“Corruption should not surprise us. We see it every day in the favors of certain children, grandchildren and nephews/nieces turned overnight into successful businessmen”

“How did those children, grandchildren and nephews/nieces who become potentates in the blink of an eye originally accumulate the capital? Where did some get the money to build mansions to rent and others to develop prosperous businesses of all kinds, while those who are “less equal,” to paraphrase Orwell, suffer restricions”? he asks.

With little faith, the expert requests that what happened with Gil Fernández not be “a smokescreen” and that “the specific charges of which he is accused” be known.

That is, precisely, one of the requests that is most repeated in the more than 200 comments that the report has generated in Cubadebate since it was made public. Most of the readers of the official media have shown the desired adherence to a Revolution that, with the investigation of the former minister, is “relentless, ethical and transparent,” but the demand for explanations is a constant.

“There will be no trust unless the information is accurate and enlightening, taking into account Gil’s position and that his  performance affected the entire population,” says a commentator. Another asks for more details: “Yes, we need more information: What exactly did he do? How long did he do it? Did he do it with someone else? At that level, it seems impossible that someone else is not directly involved or that at least they have turned a blind eye. Transparency must prevail here! An important step has already been taken, but it is not over. And let the one who has to fall fall.”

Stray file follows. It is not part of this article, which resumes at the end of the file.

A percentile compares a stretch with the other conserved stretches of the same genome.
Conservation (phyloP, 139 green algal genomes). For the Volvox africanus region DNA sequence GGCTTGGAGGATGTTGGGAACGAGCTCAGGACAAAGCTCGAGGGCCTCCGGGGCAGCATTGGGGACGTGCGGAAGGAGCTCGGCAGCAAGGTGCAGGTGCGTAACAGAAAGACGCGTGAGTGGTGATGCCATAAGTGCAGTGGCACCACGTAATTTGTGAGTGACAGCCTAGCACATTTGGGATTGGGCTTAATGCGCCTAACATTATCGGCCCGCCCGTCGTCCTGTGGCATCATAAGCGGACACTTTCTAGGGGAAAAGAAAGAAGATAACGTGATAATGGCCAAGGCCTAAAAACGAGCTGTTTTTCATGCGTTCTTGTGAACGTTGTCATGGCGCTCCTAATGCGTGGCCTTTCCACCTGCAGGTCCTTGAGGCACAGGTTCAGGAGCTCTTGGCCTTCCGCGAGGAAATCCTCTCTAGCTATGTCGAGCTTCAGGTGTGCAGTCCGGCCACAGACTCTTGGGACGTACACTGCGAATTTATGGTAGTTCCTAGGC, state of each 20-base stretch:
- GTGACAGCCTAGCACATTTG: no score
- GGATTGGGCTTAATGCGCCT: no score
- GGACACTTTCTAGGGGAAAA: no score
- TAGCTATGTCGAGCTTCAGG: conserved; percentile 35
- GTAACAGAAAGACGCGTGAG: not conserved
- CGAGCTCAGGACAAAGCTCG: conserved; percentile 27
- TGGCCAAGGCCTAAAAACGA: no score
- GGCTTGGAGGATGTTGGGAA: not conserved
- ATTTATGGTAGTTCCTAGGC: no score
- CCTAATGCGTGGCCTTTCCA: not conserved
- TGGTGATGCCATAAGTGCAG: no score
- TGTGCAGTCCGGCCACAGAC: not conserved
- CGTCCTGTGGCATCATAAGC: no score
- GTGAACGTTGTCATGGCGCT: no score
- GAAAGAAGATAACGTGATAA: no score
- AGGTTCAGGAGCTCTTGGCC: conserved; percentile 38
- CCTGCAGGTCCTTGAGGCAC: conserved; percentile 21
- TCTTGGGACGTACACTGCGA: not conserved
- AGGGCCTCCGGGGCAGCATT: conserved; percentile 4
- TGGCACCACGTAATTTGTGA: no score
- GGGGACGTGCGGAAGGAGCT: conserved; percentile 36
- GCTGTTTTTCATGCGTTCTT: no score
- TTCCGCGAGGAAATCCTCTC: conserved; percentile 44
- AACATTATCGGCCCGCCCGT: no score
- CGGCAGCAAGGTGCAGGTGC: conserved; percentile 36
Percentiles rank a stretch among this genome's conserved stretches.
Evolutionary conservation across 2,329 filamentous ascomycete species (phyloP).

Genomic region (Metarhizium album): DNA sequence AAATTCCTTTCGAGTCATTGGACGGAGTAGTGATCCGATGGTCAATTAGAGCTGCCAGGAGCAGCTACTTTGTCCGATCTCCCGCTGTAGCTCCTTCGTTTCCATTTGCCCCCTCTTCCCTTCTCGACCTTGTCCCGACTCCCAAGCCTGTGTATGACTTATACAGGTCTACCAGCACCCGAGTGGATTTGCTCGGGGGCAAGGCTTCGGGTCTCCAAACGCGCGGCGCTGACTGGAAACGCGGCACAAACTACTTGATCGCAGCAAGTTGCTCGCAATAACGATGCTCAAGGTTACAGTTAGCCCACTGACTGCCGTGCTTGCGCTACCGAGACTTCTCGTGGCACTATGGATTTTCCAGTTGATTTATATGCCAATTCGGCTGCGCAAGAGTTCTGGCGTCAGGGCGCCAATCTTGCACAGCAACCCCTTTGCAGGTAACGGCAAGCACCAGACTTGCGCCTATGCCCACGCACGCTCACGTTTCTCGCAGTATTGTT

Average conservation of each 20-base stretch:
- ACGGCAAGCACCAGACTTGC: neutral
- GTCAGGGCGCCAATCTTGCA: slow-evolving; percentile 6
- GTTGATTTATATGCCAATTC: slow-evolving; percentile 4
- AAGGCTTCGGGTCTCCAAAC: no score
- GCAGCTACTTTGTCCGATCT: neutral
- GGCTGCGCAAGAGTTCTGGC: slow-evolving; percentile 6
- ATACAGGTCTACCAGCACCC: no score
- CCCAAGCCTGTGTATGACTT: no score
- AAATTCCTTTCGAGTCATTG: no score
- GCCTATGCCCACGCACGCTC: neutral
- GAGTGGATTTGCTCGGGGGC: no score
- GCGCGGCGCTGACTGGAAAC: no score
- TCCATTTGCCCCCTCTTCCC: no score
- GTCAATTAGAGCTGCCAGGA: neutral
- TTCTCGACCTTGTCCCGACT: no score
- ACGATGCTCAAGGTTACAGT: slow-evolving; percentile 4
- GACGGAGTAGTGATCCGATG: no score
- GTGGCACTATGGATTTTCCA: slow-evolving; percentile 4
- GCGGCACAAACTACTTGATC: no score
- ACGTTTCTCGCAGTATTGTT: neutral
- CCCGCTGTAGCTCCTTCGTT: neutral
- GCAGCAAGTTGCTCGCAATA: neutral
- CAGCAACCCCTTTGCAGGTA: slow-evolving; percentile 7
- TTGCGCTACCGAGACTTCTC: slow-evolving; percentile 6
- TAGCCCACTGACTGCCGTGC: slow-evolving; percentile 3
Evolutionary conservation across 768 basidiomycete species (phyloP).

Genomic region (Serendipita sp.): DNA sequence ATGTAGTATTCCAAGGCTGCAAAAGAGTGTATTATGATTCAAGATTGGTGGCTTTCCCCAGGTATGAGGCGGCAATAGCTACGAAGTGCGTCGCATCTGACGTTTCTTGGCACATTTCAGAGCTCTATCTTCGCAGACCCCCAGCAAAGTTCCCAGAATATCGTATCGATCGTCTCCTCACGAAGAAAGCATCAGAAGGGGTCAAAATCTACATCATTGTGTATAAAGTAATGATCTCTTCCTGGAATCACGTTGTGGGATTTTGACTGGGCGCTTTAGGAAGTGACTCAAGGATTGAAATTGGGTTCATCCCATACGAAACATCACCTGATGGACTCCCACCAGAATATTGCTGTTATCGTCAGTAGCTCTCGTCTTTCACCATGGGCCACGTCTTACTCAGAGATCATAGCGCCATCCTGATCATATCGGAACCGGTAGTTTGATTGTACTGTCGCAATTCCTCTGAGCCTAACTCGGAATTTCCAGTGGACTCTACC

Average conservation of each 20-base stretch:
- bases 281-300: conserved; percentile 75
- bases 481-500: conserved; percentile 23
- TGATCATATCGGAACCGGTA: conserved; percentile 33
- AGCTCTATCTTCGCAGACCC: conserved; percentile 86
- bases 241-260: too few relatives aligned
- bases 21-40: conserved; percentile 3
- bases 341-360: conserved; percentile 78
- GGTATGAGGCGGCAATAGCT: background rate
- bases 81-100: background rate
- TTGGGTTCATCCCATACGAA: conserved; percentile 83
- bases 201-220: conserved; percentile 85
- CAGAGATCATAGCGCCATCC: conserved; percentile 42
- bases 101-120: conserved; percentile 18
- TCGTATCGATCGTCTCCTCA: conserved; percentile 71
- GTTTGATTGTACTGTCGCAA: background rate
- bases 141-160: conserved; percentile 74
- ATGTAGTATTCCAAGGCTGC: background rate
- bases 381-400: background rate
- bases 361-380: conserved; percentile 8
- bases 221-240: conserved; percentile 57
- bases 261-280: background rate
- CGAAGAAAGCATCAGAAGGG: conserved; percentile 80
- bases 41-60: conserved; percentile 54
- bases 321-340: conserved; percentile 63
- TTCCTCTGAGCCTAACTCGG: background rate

“Don’t close the door yet, there are a few missing”; “They have to keep shaking the tree. There are many others like him, for sure”

That shadow of doubt is present in countless messages. “Don’t close the door yet, there are a few missing”; “They have to continue shaking the tree, there are many others like him, for sure”; “We must delve into the state of opinion of the population, who in different scenarios and moments express opinions about certain leaders and close relatives with indirect participation in private businesses. Anyone understands that behind these opinions there can be a whole enemy strategy, but be careful: sometimes, where there’s smoke, there’s fire.”

In the case of Alejandro Gil Fernández, whose personal matters are in fact unknown, the report speaks of “serious errors” but lets drop that corruption is being investigated, which, far from a mistake, is a crime. This has allowed an opening for many Cubans to start asking for everything to be reviewed.

“Research in depth the offers of premises and leases for private businesses. In Holguín there are many who are involved in this process, a tremendous amount,” says a message. “It is very easy to detect someone who is corrupt,” says another reader. “Follow those next to him, below and above him, many interact with him. Something has been going wrong for many years and we don’t realize it, or we don’t want to.”

On February 6, just four days after his dismissal, Gil Fernández received a warm congratulations from the ministry he headed for his 60th birthday. “Many congratulations on your birthday. Health and success in your new tasks. And as you well say: ’We are still fighting for our country and our Revolution’,” the organization wrote on its X account. The message was one of gratitude by the former minister, who called the department a “family” that he would always carry in his heart.

Less enthusiastic was Díaz-Canel, who wrote an extremely conventional message: “Another hug for Alejandro Gil on his birthday.” The president had already begun to get rid of his former subordinate.

Translated by Regina Anavy